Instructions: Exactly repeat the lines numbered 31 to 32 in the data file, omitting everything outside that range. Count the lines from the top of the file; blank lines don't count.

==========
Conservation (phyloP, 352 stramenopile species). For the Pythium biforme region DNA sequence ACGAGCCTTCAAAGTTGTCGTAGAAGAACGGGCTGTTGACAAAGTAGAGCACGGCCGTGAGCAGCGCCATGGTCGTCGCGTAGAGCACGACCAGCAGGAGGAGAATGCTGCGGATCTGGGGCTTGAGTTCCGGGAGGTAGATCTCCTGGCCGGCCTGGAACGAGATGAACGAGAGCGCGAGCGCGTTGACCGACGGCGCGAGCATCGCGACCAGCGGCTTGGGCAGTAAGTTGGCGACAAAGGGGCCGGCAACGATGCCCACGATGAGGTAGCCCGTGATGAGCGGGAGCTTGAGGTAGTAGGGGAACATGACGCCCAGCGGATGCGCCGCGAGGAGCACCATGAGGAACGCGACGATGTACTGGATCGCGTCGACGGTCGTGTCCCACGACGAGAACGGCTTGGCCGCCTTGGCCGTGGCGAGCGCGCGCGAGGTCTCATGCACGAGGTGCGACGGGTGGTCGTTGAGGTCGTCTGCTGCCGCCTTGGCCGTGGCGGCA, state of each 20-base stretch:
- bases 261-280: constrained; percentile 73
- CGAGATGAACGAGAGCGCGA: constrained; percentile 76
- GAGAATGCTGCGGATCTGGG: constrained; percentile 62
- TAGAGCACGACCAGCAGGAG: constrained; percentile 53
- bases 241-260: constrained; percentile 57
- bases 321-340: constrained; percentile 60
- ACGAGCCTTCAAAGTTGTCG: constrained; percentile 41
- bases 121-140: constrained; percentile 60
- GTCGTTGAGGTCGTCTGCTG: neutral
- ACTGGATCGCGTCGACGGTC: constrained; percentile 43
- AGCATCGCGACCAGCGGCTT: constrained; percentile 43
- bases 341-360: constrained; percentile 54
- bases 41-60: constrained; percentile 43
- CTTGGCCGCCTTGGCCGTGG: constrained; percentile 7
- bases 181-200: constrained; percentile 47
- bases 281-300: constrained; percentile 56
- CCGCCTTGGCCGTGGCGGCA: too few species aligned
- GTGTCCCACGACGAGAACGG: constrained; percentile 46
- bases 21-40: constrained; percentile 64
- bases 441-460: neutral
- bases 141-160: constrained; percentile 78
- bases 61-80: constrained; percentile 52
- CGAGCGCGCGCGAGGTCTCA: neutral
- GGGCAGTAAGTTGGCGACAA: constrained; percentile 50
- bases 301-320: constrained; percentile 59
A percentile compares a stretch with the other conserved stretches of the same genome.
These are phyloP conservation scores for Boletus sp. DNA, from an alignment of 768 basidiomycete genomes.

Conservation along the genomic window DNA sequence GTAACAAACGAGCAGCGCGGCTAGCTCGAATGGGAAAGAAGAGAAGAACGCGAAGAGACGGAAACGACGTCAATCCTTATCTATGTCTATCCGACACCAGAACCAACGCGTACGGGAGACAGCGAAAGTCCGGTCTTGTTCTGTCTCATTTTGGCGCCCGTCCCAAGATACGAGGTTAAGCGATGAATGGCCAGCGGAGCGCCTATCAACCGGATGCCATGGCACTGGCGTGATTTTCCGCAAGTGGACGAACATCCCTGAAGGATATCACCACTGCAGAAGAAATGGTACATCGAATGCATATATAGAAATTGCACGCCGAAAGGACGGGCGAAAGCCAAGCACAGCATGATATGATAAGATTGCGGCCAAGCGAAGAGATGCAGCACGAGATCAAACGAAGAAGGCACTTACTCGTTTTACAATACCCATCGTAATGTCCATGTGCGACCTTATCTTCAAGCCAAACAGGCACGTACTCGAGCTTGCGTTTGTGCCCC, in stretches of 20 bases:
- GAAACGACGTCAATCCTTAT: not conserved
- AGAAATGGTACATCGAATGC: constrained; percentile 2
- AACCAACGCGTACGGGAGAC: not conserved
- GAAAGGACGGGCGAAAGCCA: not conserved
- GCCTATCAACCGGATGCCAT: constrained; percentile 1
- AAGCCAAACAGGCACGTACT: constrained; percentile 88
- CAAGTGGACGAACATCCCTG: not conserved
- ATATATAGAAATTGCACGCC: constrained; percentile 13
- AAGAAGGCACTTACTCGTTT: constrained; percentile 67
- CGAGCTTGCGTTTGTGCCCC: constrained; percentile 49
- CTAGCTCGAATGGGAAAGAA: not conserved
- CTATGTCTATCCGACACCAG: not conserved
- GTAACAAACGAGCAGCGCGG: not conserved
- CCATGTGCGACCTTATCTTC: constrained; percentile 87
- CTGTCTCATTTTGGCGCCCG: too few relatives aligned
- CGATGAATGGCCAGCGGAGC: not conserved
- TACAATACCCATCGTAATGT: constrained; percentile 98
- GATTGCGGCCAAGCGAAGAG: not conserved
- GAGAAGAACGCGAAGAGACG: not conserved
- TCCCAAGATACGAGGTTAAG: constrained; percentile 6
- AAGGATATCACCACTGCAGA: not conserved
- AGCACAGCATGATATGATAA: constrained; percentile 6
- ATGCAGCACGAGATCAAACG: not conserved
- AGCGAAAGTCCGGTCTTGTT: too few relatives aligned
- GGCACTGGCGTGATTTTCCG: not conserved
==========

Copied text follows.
- AGAAATGGTACATCGAATGC: constrained; percentile 2
- AACCAACGCGTACGGGAGAC: not conserved